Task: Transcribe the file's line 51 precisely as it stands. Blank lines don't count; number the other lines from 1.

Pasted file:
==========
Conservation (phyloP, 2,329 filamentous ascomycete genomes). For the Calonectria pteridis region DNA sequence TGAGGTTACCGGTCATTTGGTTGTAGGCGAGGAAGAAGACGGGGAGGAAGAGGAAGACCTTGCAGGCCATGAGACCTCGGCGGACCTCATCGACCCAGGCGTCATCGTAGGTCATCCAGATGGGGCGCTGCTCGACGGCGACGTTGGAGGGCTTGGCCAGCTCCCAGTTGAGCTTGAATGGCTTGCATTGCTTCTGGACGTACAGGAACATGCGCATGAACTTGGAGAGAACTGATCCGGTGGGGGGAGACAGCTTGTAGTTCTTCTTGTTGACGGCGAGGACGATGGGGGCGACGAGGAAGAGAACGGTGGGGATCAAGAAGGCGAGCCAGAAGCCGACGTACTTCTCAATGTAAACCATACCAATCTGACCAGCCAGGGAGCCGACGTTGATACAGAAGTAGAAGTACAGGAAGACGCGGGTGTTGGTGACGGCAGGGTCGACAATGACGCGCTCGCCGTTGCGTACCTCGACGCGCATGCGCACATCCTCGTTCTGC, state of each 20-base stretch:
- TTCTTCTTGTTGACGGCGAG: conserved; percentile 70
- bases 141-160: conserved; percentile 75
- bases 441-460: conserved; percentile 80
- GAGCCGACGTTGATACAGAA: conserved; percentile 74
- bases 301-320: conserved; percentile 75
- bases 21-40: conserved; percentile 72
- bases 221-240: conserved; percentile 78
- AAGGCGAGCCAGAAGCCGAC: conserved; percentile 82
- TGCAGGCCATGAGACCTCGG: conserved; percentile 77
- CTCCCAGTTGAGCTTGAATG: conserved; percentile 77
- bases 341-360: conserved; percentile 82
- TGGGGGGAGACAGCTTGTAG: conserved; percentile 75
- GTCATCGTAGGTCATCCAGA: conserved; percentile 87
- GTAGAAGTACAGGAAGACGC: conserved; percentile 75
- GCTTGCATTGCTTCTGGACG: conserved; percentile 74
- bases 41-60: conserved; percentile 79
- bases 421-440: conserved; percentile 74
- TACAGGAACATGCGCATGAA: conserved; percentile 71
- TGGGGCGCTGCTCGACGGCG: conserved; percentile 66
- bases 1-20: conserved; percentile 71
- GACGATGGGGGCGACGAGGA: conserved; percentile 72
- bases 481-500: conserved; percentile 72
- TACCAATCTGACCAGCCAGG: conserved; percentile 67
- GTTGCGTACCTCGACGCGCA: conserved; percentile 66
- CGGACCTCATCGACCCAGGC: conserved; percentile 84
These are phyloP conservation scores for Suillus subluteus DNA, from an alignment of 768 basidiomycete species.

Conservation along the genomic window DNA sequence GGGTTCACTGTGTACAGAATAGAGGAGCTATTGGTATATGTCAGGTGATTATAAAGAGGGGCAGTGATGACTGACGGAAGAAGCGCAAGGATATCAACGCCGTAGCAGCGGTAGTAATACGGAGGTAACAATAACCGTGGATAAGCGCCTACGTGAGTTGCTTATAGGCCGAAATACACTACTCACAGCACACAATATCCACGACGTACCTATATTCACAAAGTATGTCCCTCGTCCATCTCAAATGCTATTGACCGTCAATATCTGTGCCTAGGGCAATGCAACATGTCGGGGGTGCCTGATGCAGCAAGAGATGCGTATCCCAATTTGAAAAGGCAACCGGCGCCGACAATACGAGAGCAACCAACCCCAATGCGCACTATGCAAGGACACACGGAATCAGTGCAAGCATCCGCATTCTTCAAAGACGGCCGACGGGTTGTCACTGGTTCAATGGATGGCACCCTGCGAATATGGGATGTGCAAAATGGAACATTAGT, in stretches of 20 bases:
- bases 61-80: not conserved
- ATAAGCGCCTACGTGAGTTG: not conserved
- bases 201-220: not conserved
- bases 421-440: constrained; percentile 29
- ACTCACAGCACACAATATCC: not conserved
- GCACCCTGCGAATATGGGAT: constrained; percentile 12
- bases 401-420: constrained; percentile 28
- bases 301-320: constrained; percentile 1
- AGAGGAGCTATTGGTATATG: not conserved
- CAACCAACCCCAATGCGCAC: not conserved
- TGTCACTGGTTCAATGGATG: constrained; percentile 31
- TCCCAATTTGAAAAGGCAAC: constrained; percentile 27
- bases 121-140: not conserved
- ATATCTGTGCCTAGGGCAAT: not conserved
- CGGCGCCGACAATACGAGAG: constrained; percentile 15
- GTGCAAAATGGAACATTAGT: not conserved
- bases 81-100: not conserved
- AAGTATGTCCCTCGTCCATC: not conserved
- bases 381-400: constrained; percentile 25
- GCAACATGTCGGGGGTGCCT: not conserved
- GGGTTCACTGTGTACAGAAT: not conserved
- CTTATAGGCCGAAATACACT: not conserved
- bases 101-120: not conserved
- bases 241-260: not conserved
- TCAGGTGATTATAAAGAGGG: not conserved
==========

- bases 101-120: not conserved